By Stephen D. Riley, Special to AFRO

Despite handing an already athletically-challenged small forward $100-million-plus last summer, the Washington Wizards decided to dive back into the small forward pile and draft Troy Brown Jr. with the 15th pick in the NBA Draft on Thursday night. Wizards general manager Ernie Grunfeld lauded Brown’s position flexibility and the ability to play positions from point guard to point forward but on a team loaded with wings, it’s hard to see where Brown will play next season. Most teams drafting in the first half of the first round are searching for starters and talent who can play right away.

Not Washington.

NBA draft prospect Troy Brown Jr., right, from Oregon, smiles during a media availability after an NBA pre-draft basketball workout Monday, June 11, 2018, in Washington. (AP Photo/Alex Brandon)`

Kelly Oubre Jr., Porter Jr., Bradley Beal and Tomas Satoransky make up the wings surrounding point guard John Wall and they all have talent. Adding Brown to the fray should put him sixth in the guard and wingmen hierarchy and third on the small forward depth chart. It would be ideal if he can instantly slot in behind Beal but the 18-year-old Brown isn’t quite ready to hit the Association running, not with a shaky jumper (29 percent from outside last season) and a vertical that might be worse than the aforementioned. It may sound cliché to draft a shooting guard who can’t shoot, but it’s the Washington Wizards; it doesn’t have to make sense.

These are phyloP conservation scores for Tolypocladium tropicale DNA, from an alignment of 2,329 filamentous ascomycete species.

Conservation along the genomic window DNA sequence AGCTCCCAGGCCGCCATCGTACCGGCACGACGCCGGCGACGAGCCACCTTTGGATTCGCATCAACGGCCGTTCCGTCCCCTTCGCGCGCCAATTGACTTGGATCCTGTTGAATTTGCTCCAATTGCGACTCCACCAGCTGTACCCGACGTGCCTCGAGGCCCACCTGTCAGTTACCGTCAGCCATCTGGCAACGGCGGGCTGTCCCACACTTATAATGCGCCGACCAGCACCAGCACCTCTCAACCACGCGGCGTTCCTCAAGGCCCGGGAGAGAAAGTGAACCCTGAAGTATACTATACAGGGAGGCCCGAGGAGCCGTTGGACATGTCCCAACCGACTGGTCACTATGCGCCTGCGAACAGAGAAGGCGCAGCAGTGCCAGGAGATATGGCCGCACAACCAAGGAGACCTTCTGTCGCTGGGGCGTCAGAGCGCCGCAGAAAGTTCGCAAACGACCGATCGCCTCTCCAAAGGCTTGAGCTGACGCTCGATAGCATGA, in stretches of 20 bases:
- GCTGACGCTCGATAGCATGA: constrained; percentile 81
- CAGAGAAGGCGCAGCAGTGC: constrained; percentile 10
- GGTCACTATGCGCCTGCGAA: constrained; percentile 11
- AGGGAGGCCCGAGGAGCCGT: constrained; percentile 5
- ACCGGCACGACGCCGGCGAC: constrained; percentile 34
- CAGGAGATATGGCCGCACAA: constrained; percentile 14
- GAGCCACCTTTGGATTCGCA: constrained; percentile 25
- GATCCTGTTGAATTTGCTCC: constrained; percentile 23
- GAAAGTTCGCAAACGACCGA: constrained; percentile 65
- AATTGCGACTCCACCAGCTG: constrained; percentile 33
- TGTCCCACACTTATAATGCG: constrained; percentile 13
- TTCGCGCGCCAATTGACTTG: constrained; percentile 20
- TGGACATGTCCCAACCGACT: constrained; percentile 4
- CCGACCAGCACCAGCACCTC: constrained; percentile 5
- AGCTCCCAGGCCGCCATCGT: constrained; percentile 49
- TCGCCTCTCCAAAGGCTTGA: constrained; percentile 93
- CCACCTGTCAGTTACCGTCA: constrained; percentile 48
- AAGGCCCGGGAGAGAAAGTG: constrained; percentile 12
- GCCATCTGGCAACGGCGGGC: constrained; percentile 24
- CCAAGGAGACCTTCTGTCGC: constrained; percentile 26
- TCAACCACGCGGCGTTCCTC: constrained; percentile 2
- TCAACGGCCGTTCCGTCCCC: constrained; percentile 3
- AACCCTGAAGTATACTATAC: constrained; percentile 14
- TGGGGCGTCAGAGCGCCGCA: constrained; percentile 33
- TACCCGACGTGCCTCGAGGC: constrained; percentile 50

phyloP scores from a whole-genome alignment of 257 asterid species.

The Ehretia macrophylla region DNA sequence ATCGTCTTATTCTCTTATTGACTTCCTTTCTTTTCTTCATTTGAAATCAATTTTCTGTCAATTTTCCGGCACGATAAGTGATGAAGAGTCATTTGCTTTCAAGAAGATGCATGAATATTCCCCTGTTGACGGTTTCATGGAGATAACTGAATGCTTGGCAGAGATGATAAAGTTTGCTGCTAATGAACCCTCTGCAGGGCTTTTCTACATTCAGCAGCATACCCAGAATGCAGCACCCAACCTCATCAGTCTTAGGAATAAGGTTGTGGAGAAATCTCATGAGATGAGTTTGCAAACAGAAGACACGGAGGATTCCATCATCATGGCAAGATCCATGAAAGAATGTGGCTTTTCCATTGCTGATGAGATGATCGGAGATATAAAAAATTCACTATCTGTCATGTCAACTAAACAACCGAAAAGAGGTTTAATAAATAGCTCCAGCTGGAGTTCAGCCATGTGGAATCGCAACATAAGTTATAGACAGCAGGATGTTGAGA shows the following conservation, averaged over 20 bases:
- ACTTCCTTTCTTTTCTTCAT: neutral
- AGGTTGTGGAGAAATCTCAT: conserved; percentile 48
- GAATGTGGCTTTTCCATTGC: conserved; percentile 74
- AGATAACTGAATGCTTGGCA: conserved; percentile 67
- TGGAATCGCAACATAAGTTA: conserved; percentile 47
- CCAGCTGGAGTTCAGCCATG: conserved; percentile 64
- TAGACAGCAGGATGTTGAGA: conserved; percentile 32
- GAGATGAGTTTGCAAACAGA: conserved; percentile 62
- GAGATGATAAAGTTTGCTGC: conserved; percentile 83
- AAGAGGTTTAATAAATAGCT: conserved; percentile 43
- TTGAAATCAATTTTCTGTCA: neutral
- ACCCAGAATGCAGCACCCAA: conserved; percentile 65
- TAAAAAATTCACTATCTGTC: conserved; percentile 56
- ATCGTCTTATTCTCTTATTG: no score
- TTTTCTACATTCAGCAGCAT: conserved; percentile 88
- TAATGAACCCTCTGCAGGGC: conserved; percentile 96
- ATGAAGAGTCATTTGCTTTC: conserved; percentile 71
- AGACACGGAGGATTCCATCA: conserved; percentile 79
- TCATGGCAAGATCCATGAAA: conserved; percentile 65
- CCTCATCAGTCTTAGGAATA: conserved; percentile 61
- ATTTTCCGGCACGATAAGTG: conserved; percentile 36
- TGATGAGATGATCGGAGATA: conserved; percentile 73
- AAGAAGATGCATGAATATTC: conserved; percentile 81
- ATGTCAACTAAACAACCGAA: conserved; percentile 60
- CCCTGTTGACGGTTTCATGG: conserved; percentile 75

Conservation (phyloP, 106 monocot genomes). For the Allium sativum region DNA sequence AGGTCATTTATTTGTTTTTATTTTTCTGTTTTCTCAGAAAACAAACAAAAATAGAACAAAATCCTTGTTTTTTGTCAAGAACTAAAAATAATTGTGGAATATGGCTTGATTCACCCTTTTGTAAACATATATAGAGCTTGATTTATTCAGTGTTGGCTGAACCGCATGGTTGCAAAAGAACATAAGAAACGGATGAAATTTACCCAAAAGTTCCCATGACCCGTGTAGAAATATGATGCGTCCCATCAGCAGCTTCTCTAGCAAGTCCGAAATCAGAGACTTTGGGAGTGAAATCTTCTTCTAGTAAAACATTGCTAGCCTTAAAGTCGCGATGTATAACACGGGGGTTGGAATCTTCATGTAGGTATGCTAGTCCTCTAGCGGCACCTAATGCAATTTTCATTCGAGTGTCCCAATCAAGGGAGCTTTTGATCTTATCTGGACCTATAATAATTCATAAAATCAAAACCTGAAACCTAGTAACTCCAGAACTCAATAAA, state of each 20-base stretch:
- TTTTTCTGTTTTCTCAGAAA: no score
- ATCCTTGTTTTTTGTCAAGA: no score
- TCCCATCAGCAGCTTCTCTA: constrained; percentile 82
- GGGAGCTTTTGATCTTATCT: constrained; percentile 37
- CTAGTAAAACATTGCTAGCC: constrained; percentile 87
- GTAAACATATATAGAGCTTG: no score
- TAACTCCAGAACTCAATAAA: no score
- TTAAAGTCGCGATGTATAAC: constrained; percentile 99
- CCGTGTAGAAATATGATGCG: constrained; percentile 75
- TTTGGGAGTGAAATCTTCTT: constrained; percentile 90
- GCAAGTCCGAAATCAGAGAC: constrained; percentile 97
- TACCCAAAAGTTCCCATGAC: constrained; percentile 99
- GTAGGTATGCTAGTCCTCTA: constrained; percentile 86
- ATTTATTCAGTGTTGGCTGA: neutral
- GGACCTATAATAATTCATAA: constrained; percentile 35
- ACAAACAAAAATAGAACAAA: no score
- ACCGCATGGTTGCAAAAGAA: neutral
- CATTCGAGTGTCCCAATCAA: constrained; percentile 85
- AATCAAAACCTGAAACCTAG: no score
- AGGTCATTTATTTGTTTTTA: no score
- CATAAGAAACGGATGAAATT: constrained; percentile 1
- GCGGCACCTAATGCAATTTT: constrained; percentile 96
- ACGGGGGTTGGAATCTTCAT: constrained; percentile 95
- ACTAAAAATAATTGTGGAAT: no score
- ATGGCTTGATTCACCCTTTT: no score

NBA draft prospect Zhaire Smith, right, from Texas Tech, smiles during a media availability after an NBA pre-draft basketball workout Monday, June 11, 2018, in Washington. (AP Photo/Alex Brandon)

With players like Lonnie Walker IV, Robert Williams, Donte DiVincenzo and Zhaire Smith, all rated higher and all selected right after Brown, it was a disappointing night for Wizards faithful. Twitter posts and Wizards’ blogs were on fire on Thursday night with confusion and viral cursing that hopefully Grunfeld, or anyone related to the general manager, didn’t read. The need for athletic bigs and a clear backup point guard can be seen by even a non-basketball enthusiast, but Grunfeld classically shook things up by drafting a position that’s pretty much covered already with players the team likes and players the team won’t even play.

Satoransky already does everything Brown was drafted to do but shoots better, has a handful of professional starts, but still can’t see consistent playing time. Brown’s exact purpose on the Wizards will be a head-scratcher long into 2019. Commenting on prized second rounder (sarcasm) Issuf Sanon as a backup point guard can be saved for another column considering he won’t even play in the states next season or perhaps even the following year. For a team tight-lipped on cap space due to their own overvalued extensions and bloated contracts, acing the draft was a huge priority for the Wizards this summer. Early results so far suggest they botched that test. Rev up the “Fire Ernie” chants for the 16th straight season.

 

Stephen D. Riley

Special to the AFRO